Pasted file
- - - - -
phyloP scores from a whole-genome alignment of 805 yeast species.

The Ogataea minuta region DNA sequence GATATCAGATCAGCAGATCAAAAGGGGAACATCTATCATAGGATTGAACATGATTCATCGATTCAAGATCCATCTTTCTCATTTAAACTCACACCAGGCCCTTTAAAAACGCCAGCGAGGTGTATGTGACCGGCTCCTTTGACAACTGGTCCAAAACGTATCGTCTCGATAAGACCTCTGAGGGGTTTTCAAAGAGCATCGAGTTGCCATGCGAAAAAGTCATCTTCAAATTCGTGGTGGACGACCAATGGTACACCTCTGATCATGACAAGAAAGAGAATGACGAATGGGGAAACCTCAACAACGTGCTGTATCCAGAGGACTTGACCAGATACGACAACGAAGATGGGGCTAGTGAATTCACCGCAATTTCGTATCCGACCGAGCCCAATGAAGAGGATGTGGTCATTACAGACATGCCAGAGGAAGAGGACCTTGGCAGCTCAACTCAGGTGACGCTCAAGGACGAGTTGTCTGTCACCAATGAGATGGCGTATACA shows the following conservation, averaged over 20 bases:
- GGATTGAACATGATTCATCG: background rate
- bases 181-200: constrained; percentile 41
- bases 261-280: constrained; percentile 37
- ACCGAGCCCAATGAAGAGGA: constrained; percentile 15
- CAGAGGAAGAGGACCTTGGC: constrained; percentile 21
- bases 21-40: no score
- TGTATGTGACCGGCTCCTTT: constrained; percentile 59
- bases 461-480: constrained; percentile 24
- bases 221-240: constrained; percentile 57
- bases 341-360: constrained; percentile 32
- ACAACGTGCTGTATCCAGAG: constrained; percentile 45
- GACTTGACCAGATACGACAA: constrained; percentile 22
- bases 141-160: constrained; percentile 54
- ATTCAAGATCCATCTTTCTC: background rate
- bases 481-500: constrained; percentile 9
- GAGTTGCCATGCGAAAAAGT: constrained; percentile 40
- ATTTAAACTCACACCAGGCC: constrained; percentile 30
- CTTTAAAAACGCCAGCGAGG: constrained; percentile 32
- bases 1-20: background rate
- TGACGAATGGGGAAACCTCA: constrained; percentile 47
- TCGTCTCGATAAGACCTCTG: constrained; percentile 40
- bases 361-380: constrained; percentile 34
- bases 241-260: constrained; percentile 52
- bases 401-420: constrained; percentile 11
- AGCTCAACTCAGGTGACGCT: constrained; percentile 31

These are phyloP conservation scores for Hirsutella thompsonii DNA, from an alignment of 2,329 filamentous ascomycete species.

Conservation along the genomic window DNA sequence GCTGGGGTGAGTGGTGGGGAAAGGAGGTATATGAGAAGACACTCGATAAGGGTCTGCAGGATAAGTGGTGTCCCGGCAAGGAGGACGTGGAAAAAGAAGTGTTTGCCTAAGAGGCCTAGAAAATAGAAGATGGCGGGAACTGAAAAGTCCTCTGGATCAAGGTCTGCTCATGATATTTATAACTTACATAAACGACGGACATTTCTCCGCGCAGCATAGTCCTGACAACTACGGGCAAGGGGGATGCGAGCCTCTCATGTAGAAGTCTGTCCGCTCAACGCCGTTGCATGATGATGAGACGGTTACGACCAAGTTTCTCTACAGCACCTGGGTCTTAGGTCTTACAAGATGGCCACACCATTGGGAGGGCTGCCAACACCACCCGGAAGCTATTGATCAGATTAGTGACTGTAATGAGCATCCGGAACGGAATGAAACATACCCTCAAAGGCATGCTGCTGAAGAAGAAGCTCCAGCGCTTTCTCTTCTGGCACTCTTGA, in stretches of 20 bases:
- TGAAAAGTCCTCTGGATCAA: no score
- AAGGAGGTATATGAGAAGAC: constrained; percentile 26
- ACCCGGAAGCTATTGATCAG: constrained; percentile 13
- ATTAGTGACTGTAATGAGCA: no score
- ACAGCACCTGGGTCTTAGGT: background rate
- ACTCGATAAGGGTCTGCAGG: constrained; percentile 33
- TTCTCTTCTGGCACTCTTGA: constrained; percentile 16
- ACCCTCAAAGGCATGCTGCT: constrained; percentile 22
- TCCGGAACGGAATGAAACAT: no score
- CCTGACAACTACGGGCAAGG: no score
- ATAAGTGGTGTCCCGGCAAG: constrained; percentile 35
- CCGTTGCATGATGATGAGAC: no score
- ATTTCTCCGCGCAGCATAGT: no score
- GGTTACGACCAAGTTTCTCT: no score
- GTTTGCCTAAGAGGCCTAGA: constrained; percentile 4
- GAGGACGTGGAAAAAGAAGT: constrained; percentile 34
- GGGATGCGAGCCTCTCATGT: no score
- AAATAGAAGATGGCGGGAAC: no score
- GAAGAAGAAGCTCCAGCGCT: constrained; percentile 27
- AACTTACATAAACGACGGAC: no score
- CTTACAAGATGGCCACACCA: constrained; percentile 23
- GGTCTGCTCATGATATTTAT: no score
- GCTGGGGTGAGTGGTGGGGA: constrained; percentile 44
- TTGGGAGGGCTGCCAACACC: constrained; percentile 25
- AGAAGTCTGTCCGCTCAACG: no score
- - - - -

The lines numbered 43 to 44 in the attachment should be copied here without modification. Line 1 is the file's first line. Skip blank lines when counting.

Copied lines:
- GGTTACGACCAAGTTTCTCT: no score
- GTTTGCCTAAGAGGCCTAGA: constrained; percentile 4